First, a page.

How to Stop the Online Harassment of Female Journalists

“Happy to say we live in the same state. Im looking you up, and when I find you, im going to rape you and remove your head.” That’s a tweet Slate writer Amanda Hess received from her stalker. Unfortunately, Hess’ situation is not uncommon. In fact, female journalists being harassed and threatened online has become an epidemic.

Hess recently wrote a lengthy piece on the subject for the Pacific Standard. She discovered that of all the people who reported being stalked and harassed online from 2000 to 2012, 72.5 percent were female. “No matter how hard we attempt to ignore it, this type of gendered harassment — and the sheer volume of it — has severe implications for women’s status on the Internet,” Hess argued.

How can we change this situation? Ann Friedman has some ideas. Friedman, a columnist forNew York, among other publications, often espouses on controversial topics (gender, politics, sex) and has had her share of harassment online. 10,000 Words spoke with Friedman about trolls, Tumblr and the true meaning of masochism.

“My first online home was at, and nothing has managed to come close to the amount of hate mail I got for writing for that site,” Friedman said. “I had a guy who would come to events, who was clearly mentally ill and thought everything we were writing was about him. At Feministing we had an appointed FBI agent, who we forwarded all our hate mail to. So I wrote this guy and told him I was forwarding his info to our agent. He backed off after that.”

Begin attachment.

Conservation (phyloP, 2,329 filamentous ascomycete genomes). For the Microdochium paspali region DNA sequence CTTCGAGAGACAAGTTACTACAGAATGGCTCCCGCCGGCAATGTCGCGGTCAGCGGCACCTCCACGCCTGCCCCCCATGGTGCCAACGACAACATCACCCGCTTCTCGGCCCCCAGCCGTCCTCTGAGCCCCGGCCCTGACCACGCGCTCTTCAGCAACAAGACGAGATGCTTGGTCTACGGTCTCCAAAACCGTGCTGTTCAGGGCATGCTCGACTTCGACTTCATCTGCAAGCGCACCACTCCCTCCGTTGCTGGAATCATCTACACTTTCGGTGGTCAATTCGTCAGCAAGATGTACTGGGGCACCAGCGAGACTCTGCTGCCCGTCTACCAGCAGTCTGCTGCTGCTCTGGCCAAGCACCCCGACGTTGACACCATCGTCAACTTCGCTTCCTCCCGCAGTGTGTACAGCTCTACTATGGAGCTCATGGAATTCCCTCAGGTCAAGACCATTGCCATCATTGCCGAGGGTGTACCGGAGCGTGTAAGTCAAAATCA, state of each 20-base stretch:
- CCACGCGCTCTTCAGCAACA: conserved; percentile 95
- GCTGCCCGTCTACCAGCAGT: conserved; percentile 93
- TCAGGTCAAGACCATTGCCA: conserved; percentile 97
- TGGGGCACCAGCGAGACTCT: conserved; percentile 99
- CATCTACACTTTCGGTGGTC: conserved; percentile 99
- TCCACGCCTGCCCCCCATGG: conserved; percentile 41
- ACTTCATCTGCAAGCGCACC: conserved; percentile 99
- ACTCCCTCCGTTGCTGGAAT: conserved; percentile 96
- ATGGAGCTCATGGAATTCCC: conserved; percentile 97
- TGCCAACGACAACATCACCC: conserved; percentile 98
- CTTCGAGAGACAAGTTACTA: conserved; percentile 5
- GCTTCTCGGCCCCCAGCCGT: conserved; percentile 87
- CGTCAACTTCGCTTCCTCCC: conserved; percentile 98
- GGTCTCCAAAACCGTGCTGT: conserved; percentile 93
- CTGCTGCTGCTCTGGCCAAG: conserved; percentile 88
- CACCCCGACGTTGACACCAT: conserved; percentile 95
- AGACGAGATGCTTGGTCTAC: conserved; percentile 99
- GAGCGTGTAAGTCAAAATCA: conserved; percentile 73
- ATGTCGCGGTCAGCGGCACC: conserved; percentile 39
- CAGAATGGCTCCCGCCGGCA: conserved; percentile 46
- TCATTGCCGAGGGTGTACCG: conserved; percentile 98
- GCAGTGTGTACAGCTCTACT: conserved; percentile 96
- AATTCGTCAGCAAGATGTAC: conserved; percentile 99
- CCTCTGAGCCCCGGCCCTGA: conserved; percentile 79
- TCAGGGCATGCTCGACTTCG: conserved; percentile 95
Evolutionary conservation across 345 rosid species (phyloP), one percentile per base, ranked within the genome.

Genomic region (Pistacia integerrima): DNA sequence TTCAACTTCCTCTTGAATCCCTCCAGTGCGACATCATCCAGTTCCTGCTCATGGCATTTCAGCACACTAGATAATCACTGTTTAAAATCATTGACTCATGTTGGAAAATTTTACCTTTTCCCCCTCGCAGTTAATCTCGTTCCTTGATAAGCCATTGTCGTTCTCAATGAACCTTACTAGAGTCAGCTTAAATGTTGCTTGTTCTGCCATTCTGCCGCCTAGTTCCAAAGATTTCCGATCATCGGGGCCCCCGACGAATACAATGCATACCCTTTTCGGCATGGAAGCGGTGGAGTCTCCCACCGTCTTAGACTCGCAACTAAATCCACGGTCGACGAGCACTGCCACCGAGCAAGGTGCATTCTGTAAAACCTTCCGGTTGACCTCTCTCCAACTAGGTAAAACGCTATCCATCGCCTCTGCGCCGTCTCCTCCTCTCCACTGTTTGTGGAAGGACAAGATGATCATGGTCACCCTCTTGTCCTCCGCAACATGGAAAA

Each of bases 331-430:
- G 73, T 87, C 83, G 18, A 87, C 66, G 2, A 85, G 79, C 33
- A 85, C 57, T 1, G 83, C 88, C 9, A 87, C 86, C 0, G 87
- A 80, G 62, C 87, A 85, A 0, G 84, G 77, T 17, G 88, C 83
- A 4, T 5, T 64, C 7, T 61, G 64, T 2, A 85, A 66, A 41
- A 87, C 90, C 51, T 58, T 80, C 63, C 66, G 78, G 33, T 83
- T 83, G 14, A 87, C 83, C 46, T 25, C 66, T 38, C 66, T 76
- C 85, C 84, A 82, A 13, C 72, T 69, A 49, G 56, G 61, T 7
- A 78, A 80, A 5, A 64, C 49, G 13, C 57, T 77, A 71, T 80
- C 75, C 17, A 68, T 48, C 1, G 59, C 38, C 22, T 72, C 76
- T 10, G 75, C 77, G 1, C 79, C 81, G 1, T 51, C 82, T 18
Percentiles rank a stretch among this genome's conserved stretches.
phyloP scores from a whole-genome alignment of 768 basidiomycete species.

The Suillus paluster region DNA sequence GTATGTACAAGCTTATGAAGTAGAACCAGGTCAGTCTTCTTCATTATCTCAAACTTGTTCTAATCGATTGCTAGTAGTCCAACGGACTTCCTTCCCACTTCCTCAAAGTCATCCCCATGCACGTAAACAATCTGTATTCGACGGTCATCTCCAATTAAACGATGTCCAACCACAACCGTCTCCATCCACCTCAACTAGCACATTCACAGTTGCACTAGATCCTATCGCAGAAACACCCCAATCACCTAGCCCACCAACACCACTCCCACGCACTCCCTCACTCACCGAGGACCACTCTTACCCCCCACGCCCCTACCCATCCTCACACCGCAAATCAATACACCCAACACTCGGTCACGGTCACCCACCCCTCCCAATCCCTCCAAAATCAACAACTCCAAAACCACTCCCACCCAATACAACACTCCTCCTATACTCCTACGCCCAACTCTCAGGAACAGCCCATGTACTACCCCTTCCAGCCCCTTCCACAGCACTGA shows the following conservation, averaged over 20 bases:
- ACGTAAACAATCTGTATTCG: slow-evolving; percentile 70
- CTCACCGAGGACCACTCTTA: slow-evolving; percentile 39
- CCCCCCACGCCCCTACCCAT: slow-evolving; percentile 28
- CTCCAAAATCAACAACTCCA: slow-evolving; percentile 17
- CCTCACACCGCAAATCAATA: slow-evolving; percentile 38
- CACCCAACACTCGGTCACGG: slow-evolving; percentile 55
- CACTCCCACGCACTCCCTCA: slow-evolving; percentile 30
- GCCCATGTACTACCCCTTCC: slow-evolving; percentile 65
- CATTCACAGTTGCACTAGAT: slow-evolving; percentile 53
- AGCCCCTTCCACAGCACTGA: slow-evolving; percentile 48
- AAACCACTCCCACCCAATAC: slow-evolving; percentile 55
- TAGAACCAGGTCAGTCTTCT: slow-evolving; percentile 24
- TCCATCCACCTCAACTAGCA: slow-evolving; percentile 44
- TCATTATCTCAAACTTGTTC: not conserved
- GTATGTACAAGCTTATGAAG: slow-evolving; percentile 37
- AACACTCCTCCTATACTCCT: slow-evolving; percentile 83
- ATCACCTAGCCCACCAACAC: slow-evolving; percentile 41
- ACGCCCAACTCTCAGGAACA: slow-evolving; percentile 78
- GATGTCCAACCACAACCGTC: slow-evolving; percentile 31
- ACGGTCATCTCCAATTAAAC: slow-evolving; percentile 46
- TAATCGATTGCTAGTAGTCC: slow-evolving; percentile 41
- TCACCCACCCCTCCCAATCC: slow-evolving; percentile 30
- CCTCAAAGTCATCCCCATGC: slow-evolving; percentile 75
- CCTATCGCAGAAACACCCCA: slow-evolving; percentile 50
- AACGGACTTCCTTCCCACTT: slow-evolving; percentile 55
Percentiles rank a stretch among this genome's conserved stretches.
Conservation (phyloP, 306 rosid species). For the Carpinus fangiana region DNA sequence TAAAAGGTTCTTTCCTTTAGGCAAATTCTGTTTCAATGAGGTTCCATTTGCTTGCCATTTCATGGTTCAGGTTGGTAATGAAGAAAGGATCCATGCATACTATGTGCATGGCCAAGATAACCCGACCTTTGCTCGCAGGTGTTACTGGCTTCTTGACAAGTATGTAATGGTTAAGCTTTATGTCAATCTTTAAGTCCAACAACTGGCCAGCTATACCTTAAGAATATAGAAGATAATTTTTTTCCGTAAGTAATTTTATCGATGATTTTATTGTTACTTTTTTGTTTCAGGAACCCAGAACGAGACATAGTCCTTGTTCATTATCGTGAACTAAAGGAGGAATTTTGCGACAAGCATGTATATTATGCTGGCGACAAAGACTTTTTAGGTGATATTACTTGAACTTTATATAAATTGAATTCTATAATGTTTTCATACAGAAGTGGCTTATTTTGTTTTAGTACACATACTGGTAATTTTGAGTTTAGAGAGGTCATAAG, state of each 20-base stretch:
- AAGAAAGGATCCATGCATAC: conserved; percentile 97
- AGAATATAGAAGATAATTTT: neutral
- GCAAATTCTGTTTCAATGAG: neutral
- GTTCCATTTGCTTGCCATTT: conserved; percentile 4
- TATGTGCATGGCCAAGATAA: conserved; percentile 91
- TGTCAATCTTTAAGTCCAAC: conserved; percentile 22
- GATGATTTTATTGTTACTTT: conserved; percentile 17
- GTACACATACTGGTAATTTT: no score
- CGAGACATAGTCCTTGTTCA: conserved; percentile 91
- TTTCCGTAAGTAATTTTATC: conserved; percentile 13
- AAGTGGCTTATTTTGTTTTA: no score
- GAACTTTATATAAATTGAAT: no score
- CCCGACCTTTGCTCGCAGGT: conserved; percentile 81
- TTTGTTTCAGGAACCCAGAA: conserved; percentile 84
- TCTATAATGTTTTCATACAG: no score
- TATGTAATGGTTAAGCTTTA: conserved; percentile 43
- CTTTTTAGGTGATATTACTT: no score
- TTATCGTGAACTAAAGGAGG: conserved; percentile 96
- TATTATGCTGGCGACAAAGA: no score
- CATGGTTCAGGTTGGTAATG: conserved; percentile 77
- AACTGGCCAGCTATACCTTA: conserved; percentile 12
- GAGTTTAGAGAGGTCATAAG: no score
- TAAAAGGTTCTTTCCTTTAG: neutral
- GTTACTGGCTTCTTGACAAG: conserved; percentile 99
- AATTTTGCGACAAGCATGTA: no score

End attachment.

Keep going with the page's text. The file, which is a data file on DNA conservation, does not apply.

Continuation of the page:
We asked Friedman what she thought of Hess using the term “civil rights” to discuss women’s sexual harassment online. Friedman said she understands why Hess used the term, but that it’s actually more complex.

“There’s a bunch of different layers here. There’s people, most of them men, who publicly try to silence women. There’s also private communication,” she said. “A lot of the stuff isn’t really a threat. Obviously, Amanda’s situation is horrifying and many pro-women sex writers I know have been threatened at some point in time. But the bulk of it is just hate mail… supremely nasty reactions that are gendered and disturbing.”

We asked Friedman what she thought of Tumblr’s new and improved terms of service, which gives a detailed overview on what is and isn’t acceptable on the blogging platform.

“It goes a little further than a lot of sites’ community guidelines do in terms of what we expect from our users,” Friedman said. “Twitter, [on the other hand] isn’t active in policing users on any number of things. I use the block button reflexively. I feel like having those types of settings is absolutely imperative. Women [need to] be able to get the attention of Twitter or Tumblr to get that person’s access revoked when it comes to communicating with them.”

What about taking away the comments sections on articles altogether, as some publications have recently done? Will it just make the trolls angrier?

“I don’t really care about their feelings,” Friedman said, laughing. “I write for lots of different outlets. If you asked me which have active comments sections [and] which don’t, I would not be able to tell you. I don’t read them. I think it’s just masochistic to read the comments at this point. No site really has the [ability] to the do the kind of super-involved moderation necessary to create a really awesome dialogue. I would say the one exception to that rule is The Hairpin, where my pie charts run. I will look at the comments there because it is a small community. It’s not like writing for a major site.”

Friedman said one way to stop trolls and harassers from taking over the comments section is to make it harder to sign in.

“I think it’s worth having a conversation about how sites can have more accountability in comments,” she said. “I do think that sites where you have to sign in through Facebook, so your real identity is showing up next to the comment, has a pretty good effect. Or even if you have a sign up barrier. That’ll weed out a lot of people who are just there to troll. There are some low-level things that sites can use to decrease hate speech.”